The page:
Bryan K. Sanderson is the Chairman of the private health company BUPA. He is the former Managing Director of Chemicals at BP International, paid £987,000 in 1998. He sat on the Government's Competitiveness Advisory Group Task Force, the Company Law Review Steering Group and the Enhancing Business Performance Task Force. He was appointed to the Industrial Development Advisory Board in February 2000 (the Board advises Government ministers on applications by companies for large assistance grants). He is a member of the Labour Party, one of Tony Blair's 'three wise men' who advised on new competition policy in January 1997, paving the way for his former boss, Lord Simon, to be appointed Minister for European Trade and Competition by Blair in May 1997.
No other company has more members on Government Task Forces. Rodney Chase (paid £962,000 in 1998) BP Managing Director of Exploration, sits on the Advisory Committee for Business and the Environment (alongside Dr John Harford of BP Solar) and the UK Round Table on Sustainable Development. David Watson, BP's Group Treasurer, sits on the Working Party on Sustainable Development. Alan Jones, former Regional President of BP Amoco Scotland, sat on the first Oil and Gas Industry Task Force. His replacement Steve Marshall sits on OGITF 2. BP Amoco makes £28.8 million every day.
Sir John Browne, Chairman of BP, sits on the Government's Competitiveness Council, alongside Sir Richard Evans of BAE Systems and C.K. Chow of GKN. In 1996 he was paid £2.4 million (£1.7 million in share incentives) plus benefits including a car and driver, and in 1998 he was paid £1,514,000. He went to Cambridge University and the Stanford Graduate School of Business in the USA.
BP have paid for employees to work in the British Embassy in Washington and on the Foreign Office's Middle East Desk in London. They have also had staff working inside the DTI and the Treasury (during the period that Gordon Brown eased the tax requirement on oil companies) and Terry Kirchin of BP working in the Scottish Office. Byron Grote, Chief of Staff at BP was drafted in to carry out a review of public-sector efficiency alongside Peter Gershon in 1998.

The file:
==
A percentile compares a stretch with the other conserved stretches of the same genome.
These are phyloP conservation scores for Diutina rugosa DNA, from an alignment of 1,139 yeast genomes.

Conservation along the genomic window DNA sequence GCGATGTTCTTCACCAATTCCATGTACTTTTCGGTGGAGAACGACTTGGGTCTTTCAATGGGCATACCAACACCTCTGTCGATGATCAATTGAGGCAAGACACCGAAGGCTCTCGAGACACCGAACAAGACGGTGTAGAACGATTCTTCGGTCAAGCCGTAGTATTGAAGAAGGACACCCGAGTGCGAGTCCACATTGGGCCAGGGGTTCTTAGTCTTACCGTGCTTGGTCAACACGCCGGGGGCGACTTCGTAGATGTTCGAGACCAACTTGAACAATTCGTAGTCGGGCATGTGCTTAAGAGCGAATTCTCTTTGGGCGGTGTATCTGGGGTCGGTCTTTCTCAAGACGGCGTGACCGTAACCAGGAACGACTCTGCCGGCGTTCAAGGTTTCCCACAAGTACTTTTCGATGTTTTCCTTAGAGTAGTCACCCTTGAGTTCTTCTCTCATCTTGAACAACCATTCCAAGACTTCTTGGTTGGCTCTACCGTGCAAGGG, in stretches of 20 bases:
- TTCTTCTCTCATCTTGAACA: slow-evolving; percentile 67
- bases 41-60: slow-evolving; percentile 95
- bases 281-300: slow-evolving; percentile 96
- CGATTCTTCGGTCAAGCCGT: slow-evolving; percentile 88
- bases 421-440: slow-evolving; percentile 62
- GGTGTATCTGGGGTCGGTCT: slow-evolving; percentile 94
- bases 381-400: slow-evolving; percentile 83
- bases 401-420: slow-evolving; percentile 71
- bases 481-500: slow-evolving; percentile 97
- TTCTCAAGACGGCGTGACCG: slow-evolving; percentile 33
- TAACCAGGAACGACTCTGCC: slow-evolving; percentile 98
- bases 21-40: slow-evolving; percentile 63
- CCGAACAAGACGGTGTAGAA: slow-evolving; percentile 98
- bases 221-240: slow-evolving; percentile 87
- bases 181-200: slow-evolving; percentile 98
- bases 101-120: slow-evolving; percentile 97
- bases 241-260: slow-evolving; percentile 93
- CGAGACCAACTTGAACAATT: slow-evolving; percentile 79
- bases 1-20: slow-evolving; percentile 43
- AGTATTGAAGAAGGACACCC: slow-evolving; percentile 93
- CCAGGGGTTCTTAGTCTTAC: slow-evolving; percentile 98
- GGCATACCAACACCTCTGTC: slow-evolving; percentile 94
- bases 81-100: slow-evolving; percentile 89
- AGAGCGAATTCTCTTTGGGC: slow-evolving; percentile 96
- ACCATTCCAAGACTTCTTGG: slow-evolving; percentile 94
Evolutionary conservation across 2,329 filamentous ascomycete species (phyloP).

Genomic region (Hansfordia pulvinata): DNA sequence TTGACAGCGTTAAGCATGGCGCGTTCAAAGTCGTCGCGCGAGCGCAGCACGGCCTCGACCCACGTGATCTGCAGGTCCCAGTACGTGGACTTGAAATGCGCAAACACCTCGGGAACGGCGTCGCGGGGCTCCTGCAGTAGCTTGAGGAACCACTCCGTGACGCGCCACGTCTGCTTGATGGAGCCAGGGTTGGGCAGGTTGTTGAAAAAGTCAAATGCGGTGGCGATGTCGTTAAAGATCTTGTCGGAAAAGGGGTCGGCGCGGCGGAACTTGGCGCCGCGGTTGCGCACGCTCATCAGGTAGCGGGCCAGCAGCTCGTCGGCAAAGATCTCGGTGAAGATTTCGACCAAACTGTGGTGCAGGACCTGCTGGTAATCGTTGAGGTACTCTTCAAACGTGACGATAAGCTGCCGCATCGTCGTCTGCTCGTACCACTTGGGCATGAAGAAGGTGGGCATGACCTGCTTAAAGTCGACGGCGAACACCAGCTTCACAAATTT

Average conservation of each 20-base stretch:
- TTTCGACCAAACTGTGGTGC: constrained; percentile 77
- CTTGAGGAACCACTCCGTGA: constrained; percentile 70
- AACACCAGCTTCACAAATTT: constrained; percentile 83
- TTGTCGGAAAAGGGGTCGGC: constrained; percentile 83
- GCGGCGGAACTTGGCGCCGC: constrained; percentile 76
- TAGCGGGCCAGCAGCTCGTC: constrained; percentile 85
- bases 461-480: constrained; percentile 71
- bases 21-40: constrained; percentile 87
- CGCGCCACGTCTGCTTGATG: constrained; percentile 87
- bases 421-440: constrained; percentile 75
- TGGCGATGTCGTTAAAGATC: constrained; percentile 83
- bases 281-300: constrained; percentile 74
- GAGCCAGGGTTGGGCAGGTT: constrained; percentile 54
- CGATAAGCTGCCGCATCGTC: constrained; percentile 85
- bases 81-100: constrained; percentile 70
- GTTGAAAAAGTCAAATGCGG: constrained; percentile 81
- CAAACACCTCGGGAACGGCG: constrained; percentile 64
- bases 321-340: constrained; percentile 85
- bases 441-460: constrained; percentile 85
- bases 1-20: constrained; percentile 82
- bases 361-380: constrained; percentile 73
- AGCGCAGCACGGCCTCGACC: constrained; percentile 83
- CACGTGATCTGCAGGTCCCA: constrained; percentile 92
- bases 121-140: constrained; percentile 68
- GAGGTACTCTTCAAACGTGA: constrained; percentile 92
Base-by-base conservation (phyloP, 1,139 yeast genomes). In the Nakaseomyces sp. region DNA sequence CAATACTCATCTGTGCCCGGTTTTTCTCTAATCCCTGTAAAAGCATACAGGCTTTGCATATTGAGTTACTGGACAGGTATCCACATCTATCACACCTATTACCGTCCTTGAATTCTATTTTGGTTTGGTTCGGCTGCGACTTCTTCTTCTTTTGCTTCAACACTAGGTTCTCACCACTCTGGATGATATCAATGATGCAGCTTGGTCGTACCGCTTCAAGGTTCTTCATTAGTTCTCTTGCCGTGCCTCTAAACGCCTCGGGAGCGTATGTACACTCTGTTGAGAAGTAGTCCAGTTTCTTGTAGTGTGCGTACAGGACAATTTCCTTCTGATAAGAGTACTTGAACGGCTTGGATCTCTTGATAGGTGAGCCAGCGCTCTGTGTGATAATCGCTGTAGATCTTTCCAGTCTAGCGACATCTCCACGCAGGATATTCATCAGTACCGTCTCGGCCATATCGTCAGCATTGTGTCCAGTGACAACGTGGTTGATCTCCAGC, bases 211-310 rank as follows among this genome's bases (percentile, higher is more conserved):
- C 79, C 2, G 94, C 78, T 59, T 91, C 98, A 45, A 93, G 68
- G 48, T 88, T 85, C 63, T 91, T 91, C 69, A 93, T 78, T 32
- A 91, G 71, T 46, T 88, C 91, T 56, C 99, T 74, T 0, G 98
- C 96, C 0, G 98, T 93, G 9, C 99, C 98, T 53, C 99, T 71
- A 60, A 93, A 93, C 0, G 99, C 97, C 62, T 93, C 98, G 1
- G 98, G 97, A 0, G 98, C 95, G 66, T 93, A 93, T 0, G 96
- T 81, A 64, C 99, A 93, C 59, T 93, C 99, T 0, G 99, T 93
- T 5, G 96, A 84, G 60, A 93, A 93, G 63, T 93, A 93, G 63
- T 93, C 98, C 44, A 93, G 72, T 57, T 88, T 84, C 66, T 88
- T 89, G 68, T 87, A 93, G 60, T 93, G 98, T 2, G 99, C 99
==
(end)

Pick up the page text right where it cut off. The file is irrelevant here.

BP rebranded itself in 2000 as a caring environmental company, announcing a £250 million investment in renewable energy. However, this pales into comparison with its spending on oil and gas, including £67 billion to buy Amoco and £16 billion to buy ARCO, both in 1999. The company also spent £3 billion to buy Burmah Castrol and £600 million on a stake in PetroChina, both in 2000. BP has seen an opportunity to cash in on the CO2 emission limits set by the Kyoto Summit on Global Warming. By switching its emphasis towards gas (which emits half as much CO2 in power stations as coal) and funding an expensive green PR campaign it is passing itself off as environmentally progressive whilst continuing to expand its profits.
In September 1999 a subsidiary of BP-Amoco had to pay $22 million in fines and compensation after admitting it illegal